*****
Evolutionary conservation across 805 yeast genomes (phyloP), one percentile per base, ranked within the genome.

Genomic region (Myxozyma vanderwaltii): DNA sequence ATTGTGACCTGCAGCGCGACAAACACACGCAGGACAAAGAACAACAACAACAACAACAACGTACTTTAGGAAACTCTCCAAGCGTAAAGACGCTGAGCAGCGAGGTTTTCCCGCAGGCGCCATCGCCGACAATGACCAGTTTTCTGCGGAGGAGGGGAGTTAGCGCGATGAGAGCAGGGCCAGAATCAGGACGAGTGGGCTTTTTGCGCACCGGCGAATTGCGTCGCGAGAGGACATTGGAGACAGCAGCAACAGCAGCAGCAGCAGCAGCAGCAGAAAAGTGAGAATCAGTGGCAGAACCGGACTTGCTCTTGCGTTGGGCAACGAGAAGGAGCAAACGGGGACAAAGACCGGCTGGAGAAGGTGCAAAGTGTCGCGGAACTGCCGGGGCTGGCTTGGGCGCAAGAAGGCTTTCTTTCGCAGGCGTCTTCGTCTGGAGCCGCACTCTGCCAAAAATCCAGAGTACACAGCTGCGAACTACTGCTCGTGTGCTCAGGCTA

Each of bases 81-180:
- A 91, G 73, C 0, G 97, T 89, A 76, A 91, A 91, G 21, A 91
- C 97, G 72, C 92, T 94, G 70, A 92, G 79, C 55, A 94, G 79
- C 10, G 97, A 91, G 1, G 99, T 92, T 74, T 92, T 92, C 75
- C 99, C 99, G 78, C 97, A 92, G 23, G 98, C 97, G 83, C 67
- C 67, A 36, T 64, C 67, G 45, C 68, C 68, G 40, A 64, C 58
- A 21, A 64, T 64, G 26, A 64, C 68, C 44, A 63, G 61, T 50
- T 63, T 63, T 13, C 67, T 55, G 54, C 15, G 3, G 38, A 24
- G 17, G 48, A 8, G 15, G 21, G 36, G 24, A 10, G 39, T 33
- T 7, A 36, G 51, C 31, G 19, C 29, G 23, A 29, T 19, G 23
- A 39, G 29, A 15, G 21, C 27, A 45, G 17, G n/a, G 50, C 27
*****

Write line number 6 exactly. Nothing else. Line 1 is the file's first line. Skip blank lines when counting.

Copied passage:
- C 10, G 97, A 91, G 1, G 99, T 92, T 74, T 92, T 92, C 75